Whether you’re into game fishing or cooking, knowing the difference between a halibut and a flounder can help avoid embarrassing situations – imagine filleting a flounder, or posting on Facebook that you caught a halibut, when in fact you are referring to the opposite fish. Keep on reading below to steer clear of faux pas only amateurs make.
A halibut is a type of flatfish, and technically speaking, is a term applied to a group of flounder, although there are some regions in the world where the term is used to refer to other flatfish species.
The word halibut is rooted in the Middle English word halybutte, which directly translates to holy flatfish due to its popularity during Catholic holy days when consuming meat is forbidden. Halibut is very tasty and has found its way into many culinary cuisines.
Halibut inhabit the demersal zone, also known as the bottom of seas and lakes. They feed on almost all kinds of fish, crustaceans, and sea animals, as long they can fit inside their mouth which is filled with cone-shaped teeth. Their diet includes flounder and fellow halibut as well.
The halibut’s top side is darkish brown while its underbelly is off-white. Embedded in the halibut’s skin are microscopic scales The halibut’s eyes are located on the right side of its body. Their lateral line is curved, and they sport a concave-shaped tail.
One of several groups of flatfish, flounders also live at the bottom of oceans all over the world. Surprisingly, flounder is a general term for flatfish. By definition, this makes the halibut a flounder.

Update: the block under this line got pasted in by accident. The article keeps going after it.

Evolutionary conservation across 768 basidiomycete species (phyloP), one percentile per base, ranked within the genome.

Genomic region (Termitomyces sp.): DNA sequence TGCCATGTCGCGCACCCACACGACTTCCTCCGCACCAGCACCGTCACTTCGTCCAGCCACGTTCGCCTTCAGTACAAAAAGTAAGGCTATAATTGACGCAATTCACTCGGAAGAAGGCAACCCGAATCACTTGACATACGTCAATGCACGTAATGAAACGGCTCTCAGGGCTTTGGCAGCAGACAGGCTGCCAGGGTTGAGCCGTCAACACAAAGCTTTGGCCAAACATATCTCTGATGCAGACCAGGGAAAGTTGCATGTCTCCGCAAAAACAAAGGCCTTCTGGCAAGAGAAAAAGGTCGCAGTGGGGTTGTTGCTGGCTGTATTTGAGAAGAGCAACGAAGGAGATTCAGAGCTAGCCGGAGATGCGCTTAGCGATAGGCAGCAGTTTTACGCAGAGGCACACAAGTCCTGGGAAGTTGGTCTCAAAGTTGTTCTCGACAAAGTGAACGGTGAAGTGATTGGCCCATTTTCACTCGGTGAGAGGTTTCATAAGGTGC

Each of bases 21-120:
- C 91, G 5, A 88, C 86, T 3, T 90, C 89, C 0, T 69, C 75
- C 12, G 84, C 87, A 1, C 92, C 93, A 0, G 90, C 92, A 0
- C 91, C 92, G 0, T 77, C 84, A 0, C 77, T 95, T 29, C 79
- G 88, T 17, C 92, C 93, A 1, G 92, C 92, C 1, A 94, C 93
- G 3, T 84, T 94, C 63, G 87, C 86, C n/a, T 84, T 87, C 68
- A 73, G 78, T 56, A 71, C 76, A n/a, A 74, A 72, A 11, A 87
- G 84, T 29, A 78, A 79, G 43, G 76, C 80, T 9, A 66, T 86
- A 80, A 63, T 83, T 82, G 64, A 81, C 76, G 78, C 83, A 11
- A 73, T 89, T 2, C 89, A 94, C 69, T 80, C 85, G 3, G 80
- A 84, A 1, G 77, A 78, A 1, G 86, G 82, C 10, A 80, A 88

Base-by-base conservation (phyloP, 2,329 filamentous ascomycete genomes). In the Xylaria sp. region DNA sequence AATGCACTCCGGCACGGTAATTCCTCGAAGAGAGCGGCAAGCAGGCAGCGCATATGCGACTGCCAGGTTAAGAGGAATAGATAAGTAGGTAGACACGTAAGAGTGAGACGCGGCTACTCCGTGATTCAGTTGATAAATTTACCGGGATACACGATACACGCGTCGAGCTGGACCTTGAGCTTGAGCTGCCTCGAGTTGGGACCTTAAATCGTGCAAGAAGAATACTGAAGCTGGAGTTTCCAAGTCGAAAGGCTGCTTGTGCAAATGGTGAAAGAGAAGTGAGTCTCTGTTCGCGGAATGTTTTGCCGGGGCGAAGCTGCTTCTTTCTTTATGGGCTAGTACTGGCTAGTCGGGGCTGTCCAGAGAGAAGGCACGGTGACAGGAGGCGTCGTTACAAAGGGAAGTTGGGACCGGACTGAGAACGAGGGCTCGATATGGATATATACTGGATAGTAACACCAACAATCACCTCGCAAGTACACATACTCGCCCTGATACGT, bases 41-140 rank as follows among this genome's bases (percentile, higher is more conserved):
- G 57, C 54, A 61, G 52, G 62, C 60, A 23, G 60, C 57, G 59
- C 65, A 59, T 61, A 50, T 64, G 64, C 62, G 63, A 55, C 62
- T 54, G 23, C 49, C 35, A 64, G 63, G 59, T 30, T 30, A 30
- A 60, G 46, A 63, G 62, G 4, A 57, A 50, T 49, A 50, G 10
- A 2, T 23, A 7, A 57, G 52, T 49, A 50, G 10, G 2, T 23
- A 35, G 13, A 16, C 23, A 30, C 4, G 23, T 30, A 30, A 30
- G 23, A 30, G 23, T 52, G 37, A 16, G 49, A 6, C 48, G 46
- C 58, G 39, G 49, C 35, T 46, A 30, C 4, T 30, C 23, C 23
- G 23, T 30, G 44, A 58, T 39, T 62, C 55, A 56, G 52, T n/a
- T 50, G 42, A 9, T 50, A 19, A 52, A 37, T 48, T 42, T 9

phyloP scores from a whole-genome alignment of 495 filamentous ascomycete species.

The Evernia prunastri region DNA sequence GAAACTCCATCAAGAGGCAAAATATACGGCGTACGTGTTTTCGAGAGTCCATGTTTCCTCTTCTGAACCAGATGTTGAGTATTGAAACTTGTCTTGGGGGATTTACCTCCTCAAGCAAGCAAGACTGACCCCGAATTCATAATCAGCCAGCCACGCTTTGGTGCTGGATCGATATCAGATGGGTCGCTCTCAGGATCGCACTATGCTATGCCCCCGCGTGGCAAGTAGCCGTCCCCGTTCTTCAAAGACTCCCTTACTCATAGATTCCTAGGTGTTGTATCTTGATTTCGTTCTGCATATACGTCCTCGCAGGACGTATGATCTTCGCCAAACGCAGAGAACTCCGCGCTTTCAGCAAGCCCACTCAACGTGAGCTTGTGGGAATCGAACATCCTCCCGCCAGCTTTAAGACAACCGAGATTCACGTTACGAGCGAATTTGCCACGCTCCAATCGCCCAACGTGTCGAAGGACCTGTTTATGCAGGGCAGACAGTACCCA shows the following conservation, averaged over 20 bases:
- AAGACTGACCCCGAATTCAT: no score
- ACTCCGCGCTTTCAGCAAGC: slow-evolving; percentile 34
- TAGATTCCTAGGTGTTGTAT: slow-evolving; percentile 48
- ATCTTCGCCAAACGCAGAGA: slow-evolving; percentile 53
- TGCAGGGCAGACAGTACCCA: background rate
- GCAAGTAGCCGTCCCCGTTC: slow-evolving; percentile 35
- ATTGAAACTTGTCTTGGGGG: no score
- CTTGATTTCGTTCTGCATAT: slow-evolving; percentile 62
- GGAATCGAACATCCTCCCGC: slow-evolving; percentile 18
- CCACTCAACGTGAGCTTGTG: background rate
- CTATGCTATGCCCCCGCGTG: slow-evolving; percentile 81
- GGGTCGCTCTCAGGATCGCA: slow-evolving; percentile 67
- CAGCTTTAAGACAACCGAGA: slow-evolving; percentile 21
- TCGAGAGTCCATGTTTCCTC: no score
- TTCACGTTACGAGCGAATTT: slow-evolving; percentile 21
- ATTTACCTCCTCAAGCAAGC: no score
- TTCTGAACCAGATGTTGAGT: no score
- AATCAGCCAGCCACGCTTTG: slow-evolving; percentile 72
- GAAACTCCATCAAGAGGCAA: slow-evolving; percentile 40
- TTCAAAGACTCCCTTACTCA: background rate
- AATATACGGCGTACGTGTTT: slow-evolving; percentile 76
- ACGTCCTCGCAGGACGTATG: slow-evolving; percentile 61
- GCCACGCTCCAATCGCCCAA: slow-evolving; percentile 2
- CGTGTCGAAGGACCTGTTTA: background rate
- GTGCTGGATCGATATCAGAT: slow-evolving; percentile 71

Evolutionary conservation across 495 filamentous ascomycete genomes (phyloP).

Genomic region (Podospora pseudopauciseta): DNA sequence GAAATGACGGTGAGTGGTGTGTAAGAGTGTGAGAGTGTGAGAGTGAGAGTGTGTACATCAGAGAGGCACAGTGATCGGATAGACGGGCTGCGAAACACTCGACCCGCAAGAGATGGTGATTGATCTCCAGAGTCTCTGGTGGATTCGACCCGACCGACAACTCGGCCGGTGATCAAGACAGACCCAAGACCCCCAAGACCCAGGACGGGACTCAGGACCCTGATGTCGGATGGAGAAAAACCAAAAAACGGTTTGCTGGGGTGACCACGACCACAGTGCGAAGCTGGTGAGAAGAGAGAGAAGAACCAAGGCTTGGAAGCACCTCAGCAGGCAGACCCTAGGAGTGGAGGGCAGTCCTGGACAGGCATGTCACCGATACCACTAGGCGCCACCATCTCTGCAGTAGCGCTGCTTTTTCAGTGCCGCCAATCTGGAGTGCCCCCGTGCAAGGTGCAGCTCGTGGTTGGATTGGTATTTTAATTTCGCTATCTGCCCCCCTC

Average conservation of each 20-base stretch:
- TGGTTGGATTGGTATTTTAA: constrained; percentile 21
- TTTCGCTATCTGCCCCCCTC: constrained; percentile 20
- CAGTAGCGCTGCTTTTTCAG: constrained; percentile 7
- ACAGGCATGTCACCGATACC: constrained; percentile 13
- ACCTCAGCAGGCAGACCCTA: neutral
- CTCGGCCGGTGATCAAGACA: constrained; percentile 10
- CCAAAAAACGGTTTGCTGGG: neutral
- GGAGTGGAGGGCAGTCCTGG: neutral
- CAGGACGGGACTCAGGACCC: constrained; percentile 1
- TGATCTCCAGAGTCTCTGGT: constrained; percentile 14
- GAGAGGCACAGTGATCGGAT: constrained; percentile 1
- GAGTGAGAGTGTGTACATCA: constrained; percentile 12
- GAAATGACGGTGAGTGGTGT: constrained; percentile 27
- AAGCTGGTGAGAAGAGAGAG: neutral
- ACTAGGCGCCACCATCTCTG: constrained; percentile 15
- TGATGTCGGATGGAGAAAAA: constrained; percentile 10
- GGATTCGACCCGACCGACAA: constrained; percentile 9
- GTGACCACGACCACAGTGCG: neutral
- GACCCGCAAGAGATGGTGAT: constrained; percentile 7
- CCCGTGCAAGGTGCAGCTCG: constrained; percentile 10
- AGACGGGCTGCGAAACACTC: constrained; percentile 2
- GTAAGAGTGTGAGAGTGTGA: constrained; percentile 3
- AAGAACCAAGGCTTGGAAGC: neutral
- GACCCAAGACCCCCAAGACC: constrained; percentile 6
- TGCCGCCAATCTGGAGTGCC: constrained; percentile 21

A fully-grown flounder has its two eyes located on one side of its head. However, when hatchling, its eyes are situated on each side of the brain. Metamorphosis during a flounder’s growth cycle causes one of its eyes to migrate to the top side of its body. Eye migration is common among flounders, and the area where the eye migrates to varies from species to species.
Relative to the type of species, the lateral line on a flounder can be straight, as with that of the winter flounder and the witch flounder, or strongly curved as with that of the left-eyed windowpane flounder and the yellow tail.
We can always tell things apart by physical appearances, and these flatfish are no exception. Halibut can grow to enormous sizes. In 2013, a Pacific halibut (the largest of the species) measuring 8.6 feet and weighing 515 pounds is known to have been caught in Norway. Flounder, on the other hand, are a lot smaller and typically grow to up to 37 inches.
The halibut has cone shaped teeth concealed within its large mouth. Its scales are less noticeable as its smooth skin easily obscures them. A flounder’s scales are thicker, and its teeth protrude slightly from its diminutive mouth.
The majority of halibut lie flat on the seafloor on their left sides. The color of a halibut’s top side is usually dark brown or mottled green in color, its soft underbelly remains white for the duration its life. The flounder’s eyes may migrate to either side, but they are usually right sided.
Spending most of its time near the bottom of the ocean, the halibut may swim up to feed. The flounder spends the entirety of it life camouflaged on the ocean floor feeding on fish spawn, smaller fish and crustaceans.
In terms of commercial value, halibut is more prized than flounder, as the latter’s meat is generally known to be difficult to prepare and have an unpleasant taste.
|Large mouth with cone-shaped teeth||Prominent teeth and small mouth|
|Largest halibut ever caught on record weighed 482 lbs (218.6 kg)||Summer flounder can weigh up to 26 lbs (11.8 kg)|
|Lives near the bottom, but may swim up to feed||Lives on the ocean floor|
|Eyes are on the right side||Location of eyes dependent on species|
|Meat is flaky and very edible||Inconsistent meat and unpleasant taste|